President Barack Obama and members of Congress agree that cutting the federal deficit is important but what should be cut and by how much is the debate ahead as the next budget battle takes shape.
On Tuesday senior officials at the White House announced that the President had extended a previous call for a 3-year freeze on spending for domestic spending, changing it to a 5-year spending freeze.
Obama also endorsed a proposal by his Secretary of Defense Robert Gates to slow the growth of the military's budget by $78 billion over five years. The revelations came just ahead of the President's annual State of the Union Address to Congress, where he broadly outlined his agenda.
Obama outlined key spending plans for innovation, infrastructure and education. The freeze amounted to just a small portion of the budget, with many unanswered question remaining about more significant expenses.
The President was right to focus his attention on the economy and on our deficit and debt in particular, said Rep. Paul Ryan, R-WI in the Republican address to the nation following the President's speech.
As chairman of the House Budget Committee, I assure you that we want to work with the President to restrain federal spending, Ryan said.
The plan has four main points, focusing on healthcare, social security, tax reform and job training.
For healthcare Ryan aims for a system that involves not greater government control, but a stronger role for consumers in a competitive marketplace.
His aims for social security aim to strengthen it and make it sustainable by phasing in reforms to those under 55 and allowing younger workers to invest some of their funds in personal retirement accounts.
In tax reform, Ryan may find some commonalities with Obama who has said he wants to simplify the tax code. Ryan offers an alternative what he sees as a complex and inefficient tax code, providing the option of a simplified mechanism that better promotes and rewards work, saving, and investment.
Ryan also aims to consolidate the nation's 49 job training programs across 8 agencies into one with a clear focus on results, transparency and accountability.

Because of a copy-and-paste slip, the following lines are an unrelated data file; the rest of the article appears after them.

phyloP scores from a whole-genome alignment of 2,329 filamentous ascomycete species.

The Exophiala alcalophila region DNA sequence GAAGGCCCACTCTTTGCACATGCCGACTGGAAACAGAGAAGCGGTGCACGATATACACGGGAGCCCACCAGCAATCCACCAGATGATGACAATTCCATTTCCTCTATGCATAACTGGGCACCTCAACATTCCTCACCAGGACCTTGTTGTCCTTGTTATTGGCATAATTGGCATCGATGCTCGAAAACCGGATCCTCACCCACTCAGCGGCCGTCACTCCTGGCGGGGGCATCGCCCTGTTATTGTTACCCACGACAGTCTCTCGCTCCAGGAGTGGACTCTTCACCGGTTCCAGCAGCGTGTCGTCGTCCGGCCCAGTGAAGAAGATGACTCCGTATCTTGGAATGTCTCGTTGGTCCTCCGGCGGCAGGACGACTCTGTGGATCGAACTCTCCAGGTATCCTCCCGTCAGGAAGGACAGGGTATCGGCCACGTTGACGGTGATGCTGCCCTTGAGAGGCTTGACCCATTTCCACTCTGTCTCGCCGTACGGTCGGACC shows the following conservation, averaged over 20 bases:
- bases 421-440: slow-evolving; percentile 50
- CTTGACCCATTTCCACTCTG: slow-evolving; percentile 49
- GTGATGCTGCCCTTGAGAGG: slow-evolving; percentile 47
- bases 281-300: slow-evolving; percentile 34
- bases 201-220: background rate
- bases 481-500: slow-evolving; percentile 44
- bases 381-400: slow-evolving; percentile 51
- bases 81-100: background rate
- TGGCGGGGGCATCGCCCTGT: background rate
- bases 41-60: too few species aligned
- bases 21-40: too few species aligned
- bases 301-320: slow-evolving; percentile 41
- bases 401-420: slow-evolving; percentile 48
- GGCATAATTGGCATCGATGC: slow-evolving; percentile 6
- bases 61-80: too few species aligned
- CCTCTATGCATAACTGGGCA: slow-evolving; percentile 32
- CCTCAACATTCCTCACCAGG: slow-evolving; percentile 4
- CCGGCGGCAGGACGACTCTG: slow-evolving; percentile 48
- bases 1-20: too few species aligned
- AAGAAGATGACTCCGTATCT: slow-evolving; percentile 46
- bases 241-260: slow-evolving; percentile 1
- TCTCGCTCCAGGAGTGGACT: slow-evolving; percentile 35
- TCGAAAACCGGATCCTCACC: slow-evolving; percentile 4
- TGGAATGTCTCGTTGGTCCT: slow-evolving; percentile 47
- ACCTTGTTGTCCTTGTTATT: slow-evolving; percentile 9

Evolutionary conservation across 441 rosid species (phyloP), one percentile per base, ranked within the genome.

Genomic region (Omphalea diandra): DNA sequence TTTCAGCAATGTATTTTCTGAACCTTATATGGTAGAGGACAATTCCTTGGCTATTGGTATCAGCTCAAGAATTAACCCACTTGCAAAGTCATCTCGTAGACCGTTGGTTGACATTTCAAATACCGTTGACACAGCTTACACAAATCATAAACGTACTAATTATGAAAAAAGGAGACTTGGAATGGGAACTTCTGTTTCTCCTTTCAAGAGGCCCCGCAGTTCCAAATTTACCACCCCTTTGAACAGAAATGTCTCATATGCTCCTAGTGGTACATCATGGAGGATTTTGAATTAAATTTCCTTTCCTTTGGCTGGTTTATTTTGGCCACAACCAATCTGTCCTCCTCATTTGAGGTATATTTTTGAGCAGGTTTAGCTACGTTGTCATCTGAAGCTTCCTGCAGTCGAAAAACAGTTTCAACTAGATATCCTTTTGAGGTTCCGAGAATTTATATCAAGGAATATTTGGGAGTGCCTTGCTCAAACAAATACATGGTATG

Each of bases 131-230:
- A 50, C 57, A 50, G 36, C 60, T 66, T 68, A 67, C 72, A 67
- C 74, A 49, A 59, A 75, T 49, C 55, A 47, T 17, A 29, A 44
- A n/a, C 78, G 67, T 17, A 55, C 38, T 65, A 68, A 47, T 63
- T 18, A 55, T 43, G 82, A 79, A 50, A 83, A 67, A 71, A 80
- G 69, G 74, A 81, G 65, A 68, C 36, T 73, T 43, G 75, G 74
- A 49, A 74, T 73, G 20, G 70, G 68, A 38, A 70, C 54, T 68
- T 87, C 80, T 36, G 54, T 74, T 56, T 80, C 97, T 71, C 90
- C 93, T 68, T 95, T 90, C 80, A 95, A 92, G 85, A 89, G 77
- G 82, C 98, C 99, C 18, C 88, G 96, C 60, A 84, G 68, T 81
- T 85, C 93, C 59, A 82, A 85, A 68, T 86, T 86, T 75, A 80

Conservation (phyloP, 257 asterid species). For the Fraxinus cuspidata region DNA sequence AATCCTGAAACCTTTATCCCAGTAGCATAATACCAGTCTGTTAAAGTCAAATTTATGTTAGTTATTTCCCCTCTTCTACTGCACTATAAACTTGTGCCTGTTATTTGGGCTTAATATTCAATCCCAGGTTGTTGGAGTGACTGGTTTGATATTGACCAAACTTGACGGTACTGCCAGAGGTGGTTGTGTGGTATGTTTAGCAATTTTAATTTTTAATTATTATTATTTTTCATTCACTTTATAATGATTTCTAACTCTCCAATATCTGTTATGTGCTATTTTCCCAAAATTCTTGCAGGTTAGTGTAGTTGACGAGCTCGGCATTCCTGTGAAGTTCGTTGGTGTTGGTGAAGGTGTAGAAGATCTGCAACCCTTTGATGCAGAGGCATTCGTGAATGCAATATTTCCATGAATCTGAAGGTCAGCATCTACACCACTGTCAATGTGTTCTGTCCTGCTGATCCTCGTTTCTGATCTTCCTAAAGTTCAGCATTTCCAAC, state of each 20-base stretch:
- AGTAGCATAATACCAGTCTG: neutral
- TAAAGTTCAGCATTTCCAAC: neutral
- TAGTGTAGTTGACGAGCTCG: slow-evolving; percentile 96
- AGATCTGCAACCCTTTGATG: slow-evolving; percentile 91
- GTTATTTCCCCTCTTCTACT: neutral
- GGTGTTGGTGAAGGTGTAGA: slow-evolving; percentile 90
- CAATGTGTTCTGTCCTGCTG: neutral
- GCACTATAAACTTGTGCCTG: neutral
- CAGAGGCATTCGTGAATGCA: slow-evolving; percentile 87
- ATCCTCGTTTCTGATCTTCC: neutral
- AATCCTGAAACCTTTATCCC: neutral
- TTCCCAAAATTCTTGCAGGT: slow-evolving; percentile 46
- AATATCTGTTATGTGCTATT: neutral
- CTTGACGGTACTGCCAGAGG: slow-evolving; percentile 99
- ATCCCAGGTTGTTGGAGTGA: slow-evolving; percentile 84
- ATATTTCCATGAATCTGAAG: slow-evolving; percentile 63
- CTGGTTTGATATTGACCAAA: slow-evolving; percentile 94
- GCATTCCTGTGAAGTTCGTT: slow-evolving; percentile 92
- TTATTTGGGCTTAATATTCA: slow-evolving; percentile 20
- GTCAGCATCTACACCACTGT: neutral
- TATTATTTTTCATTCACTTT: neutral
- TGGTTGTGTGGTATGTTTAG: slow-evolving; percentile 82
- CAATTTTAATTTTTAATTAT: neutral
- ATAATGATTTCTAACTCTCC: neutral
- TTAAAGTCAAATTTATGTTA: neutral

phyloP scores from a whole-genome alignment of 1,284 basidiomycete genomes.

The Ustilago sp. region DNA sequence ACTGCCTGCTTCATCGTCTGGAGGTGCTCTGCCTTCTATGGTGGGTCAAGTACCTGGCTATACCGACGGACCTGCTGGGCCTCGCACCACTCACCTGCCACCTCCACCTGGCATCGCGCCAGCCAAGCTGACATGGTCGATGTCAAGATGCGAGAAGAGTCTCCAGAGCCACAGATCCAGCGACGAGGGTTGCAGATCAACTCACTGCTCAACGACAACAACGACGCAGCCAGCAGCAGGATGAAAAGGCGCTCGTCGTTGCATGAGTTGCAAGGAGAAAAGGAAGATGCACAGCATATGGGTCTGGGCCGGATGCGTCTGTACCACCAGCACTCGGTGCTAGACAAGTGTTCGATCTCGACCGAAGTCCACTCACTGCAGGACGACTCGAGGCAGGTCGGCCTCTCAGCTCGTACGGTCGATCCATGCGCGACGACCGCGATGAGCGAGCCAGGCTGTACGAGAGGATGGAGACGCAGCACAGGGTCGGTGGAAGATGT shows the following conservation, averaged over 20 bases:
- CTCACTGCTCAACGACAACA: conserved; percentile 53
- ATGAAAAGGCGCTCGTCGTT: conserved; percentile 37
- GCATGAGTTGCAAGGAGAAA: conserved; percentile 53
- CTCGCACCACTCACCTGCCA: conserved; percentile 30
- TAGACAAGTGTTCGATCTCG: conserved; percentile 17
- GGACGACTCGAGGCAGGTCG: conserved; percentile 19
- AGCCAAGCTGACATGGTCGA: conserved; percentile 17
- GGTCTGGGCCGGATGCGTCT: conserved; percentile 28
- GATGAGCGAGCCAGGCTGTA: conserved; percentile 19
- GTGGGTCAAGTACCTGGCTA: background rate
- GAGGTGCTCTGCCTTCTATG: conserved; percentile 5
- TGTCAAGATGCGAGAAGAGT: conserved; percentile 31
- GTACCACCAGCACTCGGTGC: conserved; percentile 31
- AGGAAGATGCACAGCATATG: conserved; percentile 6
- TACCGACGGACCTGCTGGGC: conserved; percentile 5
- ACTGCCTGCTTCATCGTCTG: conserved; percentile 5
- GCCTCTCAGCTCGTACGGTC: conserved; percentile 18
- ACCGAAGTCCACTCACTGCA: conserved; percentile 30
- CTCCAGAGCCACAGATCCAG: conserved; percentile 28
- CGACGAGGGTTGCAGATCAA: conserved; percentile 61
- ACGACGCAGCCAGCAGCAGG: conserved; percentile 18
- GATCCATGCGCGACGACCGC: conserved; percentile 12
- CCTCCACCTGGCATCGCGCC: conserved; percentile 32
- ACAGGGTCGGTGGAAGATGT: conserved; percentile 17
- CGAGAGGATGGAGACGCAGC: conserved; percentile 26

Obama's Initial Cuts
Obama acknowledged that the cuts he proposed on Tuesday were far from large, but offered a broad outline of his plans.
[M]ost of the cuts and savings I've proposed only address annual domestic spending, which represents a little more than 12 percent of our budget, Obama said.
To make further progress, we have to stop pretending that cutting this kind of spending alone will be enough. It won't, the President said.
Medicare and Medicaid - programs that help low-income people - would need to be cut further, the President said, calling those health programs the single biggest contributor to our long-term deficit.
Obama said Social Security reforms should not put at risk current retirees or people with disabilities, without cutting benefits for future generations. He also said he didn't want guaranteed retirement income to be subjected to the whims of the stock market.
A bipartisan solution was needed to strengthen Social Security for future generations, Obama said. Ryan said there was still time to address the matter properly.
If we act soon, and if we act responsibly, people in and near retirement will be protected, Ryan said.
Obama's Warning on Cuts
Obama said that there were some lawmakers who had proposed deeper cuts than he had. Obama said he was willing to eliminate whatever he thought we can honestly afford.
But let's make sure that we're not doing it on the backs of our most vulnerable citizens, Obama said.
Senate Majority Leader Harry Reid seemed to be on board for reducing the deficit saying he was in favor of cutting what doesn't work. House minority leader Nancy Pelosi was equally clear about doing so in her statement.
Yet the President and Democrats showed they had a limit.
Cutting the deficit by gutting our investments in innovation and education is like lightning an overloaded airplane by removing its engine, Obama said. It may feel like you're flying high at first, but it won't take long before you'll feel the impact.